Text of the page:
Sight & Sound June 2021 issue

It’s the issue they didn’t want you to read! Sight & Sound avoids the censor’s scissors, but can’t resist the sinster draw of Prano Bailey–Bond’s wicked yet darkly beautiful Censor.

Mark Kermode joins Bailey–Bond in discussing the 1980s tabloid frenzy surrounding so-called ‘video nasties’ – unrated VHS horror releases that snuck past the beady-eyed BBFC – and her debut feature Censor, an 80s period piece dripping with paranoia and psychological scares.

Also, Alexandra Heller-Nicholas refutes the claim that horror is “fundamentally unladylike” by tracking the genre in female filmmakers’ work throughout film history, and Kim Newman highlights six of the best British ‘nasties’.

If you can bear to keep looking, there’s more from Newman, who takes on Mary Whitehouse et al and presents a history of the ‘video nasty’ moral panic – which the ever-measured Daily Mail deemed “sadism” and “rape of our children’s minds”.

Then a change of speed, from hysteria to history. Kelly Reichardt transports us to 1820s America in First Cow, her take on the dawn of capitalism in the Pacific Northwest. Speaking to Ryan Gilbey, Reichardt espouses the virtues of slowness: “You can take your time. It’s the difference between showing an audience something, and letting an audience see something.”

21-year-old Suzanne Lindon wrote her debut feature Spring Blossom when she was 15, and directed it at 19. James Mottram spoke to Lindon, daughter of French actors, about her love of dance and her film’s age-gap romance.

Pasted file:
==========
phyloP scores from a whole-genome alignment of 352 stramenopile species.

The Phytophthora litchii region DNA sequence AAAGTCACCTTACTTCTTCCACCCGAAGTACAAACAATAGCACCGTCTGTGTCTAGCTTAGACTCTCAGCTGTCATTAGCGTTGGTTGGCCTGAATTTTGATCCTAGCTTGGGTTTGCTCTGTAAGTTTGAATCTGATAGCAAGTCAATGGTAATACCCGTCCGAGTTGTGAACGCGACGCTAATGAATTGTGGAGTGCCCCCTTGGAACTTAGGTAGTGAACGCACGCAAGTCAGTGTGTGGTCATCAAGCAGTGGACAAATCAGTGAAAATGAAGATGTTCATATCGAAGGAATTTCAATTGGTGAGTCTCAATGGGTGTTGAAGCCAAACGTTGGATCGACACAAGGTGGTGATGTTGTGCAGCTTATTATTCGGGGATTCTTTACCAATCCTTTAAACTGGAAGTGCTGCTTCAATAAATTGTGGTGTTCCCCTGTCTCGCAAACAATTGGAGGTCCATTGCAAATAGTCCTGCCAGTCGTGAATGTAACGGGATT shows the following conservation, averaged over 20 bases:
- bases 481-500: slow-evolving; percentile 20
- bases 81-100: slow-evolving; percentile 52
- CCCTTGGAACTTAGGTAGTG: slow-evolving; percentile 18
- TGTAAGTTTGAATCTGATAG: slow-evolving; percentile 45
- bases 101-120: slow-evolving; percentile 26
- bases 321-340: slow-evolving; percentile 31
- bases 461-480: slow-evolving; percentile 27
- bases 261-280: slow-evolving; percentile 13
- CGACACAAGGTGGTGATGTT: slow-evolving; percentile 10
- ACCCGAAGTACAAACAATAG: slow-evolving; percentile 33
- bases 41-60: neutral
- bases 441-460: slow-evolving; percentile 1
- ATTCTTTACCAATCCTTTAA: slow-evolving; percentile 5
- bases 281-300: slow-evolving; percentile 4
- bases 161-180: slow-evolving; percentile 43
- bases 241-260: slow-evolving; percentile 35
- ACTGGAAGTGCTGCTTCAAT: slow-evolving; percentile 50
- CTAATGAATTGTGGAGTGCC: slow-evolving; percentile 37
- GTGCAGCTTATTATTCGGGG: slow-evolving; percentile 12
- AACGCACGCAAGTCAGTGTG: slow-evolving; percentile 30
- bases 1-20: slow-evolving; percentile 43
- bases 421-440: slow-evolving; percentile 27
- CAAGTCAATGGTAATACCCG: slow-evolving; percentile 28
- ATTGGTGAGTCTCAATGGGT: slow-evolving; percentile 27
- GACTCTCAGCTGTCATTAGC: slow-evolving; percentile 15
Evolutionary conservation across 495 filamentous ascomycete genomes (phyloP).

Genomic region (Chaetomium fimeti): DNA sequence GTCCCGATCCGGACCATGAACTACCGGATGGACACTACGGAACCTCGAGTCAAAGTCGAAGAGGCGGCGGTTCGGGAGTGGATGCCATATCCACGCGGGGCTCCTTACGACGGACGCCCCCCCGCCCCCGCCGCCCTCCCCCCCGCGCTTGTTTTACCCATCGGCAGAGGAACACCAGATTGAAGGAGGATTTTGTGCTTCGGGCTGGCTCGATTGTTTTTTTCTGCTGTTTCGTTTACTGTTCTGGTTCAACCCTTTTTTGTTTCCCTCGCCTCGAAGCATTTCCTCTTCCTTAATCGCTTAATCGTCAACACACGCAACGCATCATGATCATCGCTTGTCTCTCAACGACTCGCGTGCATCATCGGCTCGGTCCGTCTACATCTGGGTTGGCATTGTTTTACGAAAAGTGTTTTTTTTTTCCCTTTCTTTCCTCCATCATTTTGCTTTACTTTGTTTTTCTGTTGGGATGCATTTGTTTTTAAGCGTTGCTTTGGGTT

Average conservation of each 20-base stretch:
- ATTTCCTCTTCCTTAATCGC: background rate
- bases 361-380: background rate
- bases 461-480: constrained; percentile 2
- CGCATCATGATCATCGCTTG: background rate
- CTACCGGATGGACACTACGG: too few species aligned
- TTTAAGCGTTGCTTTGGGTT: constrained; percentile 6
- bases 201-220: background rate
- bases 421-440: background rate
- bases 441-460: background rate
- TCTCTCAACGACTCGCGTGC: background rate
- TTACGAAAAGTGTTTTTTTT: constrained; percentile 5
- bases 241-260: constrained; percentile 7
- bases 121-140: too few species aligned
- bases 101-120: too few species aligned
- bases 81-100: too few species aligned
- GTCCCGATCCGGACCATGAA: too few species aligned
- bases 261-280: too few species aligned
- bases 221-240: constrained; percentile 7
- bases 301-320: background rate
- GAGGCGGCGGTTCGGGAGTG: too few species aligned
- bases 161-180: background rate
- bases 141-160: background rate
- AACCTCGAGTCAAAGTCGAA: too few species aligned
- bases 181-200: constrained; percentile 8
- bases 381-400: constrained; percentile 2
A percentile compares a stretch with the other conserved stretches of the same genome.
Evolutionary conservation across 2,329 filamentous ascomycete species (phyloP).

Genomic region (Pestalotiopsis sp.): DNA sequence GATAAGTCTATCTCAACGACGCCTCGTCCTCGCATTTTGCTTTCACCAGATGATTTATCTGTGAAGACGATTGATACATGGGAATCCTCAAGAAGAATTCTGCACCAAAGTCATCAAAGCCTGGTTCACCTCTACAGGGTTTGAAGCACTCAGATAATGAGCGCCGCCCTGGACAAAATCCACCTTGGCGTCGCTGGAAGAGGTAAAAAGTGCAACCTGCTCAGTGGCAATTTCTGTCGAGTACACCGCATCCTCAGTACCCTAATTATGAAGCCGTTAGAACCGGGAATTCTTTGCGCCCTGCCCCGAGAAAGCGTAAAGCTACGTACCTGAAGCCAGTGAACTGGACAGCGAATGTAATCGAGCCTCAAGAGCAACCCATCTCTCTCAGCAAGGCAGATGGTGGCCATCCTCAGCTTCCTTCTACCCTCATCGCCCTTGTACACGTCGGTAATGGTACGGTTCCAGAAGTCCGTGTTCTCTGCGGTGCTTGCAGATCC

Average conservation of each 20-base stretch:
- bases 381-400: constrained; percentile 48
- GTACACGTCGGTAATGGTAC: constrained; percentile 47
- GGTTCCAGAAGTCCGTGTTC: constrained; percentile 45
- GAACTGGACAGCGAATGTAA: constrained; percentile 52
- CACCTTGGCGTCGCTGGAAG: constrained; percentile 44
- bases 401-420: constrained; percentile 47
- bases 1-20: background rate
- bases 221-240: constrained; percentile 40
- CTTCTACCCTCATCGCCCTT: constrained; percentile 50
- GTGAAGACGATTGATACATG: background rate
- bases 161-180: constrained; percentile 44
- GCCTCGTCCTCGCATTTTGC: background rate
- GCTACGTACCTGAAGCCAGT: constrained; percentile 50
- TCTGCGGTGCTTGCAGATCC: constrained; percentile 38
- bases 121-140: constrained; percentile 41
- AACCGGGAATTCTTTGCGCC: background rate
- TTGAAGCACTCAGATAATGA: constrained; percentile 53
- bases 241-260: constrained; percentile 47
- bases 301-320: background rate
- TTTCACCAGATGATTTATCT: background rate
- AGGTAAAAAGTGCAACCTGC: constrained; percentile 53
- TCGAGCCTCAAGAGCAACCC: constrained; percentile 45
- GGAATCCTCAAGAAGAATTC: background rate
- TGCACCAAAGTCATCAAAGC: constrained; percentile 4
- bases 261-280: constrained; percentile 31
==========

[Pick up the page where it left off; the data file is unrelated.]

Geoff Andrew gets lost in Nashville. Recalling his first trip into Robert Altman’s sprawling portrait of 1970s America, Andrew tentatively crowned it the greatest American film since Citizen Kane – but has this feeling remained?

And from our archive, a 1974 interview with Jack Nicholson, in which he speaks to John Russell Taylor about directing, collaborating with Roger Corman, the social responsibilities of being an actor and America’s waning interest in arthouse cinema.

Features

Prano Bailey-Bond interviewed

In the realm of Censor

Prano Bailey Bond’s razor-sharp psychological horror Censor is a paean to the blood-spattered delights of the much maligned ‘video nasties’ of the 1980s. Mark Kermode talks to the director about challenging mainstream morality and seeking solace in savagery and slaughter.

+ Isles of the dead

Kim Newman on six British ‘nasties’.

+ We spit on your grave

Alexanda Heller-Nicholas on women and video nasties.

Turning nasty

Turning nasty

The arrival of uncensored horror films on video cassette in the early 1980s thrilled fans and appalled the nation’s moralists. Kim Newman traces the history of the ‘video nasty’ controversy.

Kelly Reichardt interviewed

The quiet American

Set among fur-trappers in the Pacific Northwest in the 1820s, Kelly Reichardt’s First Cow captures the origins of modern American entrepreneurial culture with the same deceptive quiet and rich detail she has brought to all her work. She talks to Ryan Gilbey about how seeing, not showing, has been her motto, and why she has never watched Star Wars.

Suzanne Lindon interviewed

“I was bored with people my age”